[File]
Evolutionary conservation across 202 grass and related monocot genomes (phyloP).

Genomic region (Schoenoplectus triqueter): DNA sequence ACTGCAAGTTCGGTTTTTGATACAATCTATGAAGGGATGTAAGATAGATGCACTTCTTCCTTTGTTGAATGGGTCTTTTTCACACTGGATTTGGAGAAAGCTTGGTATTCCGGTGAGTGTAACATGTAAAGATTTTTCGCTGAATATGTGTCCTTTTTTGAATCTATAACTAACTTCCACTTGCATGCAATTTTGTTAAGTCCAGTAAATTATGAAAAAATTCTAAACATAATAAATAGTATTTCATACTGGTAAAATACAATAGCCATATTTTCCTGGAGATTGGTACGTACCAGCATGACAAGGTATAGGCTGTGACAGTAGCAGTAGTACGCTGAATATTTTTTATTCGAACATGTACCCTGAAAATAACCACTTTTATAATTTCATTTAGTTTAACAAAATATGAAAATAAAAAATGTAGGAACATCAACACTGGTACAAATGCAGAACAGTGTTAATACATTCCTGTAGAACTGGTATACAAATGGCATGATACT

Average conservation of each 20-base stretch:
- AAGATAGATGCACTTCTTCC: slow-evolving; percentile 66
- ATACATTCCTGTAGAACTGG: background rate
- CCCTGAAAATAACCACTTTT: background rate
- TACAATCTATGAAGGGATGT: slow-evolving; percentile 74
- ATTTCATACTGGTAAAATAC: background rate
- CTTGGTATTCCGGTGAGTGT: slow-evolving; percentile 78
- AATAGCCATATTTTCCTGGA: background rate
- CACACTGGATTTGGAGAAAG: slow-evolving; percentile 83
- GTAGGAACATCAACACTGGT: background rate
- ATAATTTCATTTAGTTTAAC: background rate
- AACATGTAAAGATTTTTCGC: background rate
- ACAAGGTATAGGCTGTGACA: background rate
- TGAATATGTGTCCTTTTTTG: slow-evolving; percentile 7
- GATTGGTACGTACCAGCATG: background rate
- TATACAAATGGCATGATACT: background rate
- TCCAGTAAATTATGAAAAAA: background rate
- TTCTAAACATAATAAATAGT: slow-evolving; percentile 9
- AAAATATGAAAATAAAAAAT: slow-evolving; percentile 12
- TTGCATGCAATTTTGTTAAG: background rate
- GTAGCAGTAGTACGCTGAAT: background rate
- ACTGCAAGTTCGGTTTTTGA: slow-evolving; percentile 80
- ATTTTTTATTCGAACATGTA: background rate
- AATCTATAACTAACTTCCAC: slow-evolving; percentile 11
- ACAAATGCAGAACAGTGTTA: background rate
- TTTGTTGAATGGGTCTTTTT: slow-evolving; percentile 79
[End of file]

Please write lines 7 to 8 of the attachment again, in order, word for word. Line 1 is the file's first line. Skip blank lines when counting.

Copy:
- TACAATCTATGAAGGGATGT: slow-evolving; percentile 74
- ATTTCATACTGGTAAAATAC: background rate